It’s easy to take the credit when something positive happens – and yes, that feels great. But if you take the credit for the positive things, you should also take full responsibility for the negative events in your life. If you’d behaved differently, could any of these situations have been avoided? And what can you do to make a current difficult situation better for yourself and those around you?
To realise how your own behaviour might have shaped a negative event, at times it might be enough to look just a couple of steps backward, to a few hours or days earlier. But when the connection isn’t evident, and the itch to shift the blame onto someone else (another person or group or the government or society itself) becomes irresistible, then you might have to think back years, even decades, to work out what you did when that got you where you are today.
Now you might object that this is unfair: that people are born in a war zone, or end up in a freak accident, or get an incurable disease from a mean gene, or otherwise fall victim to a completely unexpected twist of luck through no fault of their own. Do I believe in the concept of luck? Yes, absolutely. Life’s starting points might be completely different: one person is born with a silver spoon and great genetics, and someone else has to survive in terrible conditions. That is why I support organisations that fight for children to have a more equal start in life.
While we cannot have full control over the events in our life, we still can strongly influence the amount of good or bad luck that we accumulate throughout the years. They say, 'When life gives you lemons, make lemonade', and I believe that so strongly that I've written a new book, Empower Yourself, which aims to help you find ways of doing that. Our mindset and our actions ultimately lead to major life changes and twists in fortune. I’ve seen it happen, to me and to many successful people around me. Hard work – and self work – truly does pay off.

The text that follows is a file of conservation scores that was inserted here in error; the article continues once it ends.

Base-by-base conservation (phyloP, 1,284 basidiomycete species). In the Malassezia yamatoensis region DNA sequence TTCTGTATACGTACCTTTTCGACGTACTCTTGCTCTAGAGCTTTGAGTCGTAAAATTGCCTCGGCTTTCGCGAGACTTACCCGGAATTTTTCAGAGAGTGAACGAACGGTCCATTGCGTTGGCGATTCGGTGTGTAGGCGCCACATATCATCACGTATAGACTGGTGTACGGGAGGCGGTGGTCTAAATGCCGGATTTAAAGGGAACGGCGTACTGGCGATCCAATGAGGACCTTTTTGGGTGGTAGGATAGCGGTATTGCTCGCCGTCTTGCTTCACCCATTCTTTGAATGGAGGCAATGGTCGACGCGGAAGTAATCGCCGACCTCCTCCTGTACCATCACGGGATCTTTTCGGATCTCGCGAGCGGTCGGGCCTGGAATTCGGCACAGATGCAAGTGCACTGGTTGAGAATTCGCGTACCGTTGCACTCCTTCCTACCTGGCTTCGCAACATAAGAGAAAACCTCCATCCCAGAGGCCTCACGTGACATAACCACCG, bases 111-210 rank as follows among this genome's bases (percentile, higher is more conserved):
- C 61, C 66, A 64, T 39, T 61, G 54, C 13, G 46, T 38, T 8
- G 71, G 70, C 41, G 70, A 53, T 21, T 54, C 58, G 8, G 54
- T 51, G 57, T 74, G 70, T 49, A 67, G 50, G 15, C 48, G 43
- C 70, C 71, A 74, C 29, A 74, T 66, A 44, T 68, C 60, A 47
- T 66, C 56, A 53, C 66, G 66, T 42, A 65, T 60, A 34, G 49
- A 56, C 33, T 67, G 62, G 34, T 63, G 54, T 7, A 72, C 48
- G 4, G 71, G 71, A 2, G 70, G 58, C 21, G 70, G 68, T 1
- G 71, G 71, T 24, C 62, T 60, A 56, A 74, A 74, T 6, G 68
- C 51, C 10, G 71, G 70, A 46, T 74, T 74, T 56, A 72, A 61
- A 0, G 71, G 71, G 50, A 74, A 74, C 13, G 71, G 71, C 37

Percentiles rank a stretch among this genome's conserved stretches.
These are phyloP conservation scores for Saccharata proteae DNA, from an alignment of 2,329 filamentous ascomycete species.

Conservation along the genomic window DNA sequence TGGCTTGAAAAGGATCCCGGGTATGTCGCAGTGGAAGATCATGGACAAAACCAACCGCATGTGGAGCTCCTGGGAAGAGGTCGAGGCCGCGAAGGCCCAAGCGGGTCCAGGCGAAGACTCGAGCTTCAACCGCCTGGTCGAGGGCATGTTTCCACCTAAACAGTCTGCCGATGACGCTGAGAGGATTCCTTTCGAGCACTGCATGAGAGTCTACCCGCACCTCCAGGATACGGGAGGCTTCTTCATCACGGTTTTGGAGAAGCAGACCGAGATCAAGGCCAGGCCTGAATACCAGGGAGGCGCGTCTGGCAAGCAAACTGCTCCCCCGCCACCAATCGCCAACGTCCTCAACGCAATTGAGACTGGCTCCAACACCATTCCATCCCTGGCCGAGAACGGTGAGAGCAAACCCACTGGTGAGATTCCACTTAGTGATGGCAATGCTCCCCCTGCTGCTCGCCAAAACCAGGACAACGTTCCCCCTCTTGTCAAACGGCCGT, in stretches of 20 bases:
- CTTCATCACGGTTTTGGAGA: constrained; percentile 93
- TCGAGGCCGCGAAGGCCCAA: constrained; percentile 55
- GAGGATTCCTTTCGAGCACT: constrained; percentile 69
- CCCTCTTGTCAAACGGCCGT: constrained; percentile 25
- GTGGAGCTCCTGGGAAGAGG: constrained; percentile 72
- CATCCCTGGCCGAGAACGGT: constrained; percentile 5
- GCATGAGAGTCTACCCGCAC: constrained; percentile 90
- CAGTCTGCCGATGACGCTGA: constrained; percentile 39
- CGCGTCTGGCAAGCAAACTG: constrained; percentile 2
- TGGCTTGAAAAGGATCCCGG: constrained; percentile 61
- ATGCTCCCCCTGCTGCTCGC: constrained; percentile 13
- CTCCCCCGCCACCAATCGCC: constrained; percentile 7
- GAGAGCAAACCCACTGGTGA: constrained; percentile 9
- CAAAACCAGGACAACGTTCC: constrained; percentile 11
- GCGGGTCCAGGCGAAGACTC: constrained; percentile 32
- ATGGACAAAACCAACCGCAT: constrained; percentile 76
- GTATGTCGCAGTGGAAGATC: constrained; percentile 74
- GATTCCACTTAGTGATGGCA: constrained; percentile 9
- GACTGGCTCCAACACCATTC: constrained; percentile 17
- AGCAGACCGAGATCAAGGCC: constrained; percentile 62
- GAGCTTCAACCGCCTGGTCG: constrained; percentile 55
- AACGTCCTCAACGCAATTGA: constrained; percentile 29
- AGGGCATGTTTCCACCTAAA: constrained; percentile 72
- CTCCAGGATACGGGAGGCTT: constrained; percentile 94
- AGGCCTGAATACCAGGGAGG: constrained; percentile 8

I’m sure you are familiar with the saying 'when it rains, it pours', which means that misfortunes or difficult situations tend to follow each other in rapid succession or to arrive all at the same time. It’s a spiral that starts small, but through repetition lands you in bigger and bigger trouble. The phrase was actually used in 1911 by an ad agency for the Morton Salt company, following a new breakthrough in table salt production. Morton Salt created a smaller-grain salt that wouldn’t cake and clump together when humidity increased so now, when it rained, the salt still poured. This very positive connotation of the phrase has been completely forgotten over the decades.
The bottom line of this anecdote is that 'when it rains, it pours' also works the other way around: good fortune attracts more good fortune. If you take responsibility for what happens in your life, if you analyse and methodically make adjustments to what doesn’t work, as well as celebrating your own successes and giving yourself the credit for them, you will start feeling truly empowered.
Self-empowerment is one of the main keys to a successful life, whatever it might mean to you on a personal level. Only by taking responsibility for the events that happen in your life can you fully feel that you’re the master of your own destiny.
Take a trip into into a world of wisdom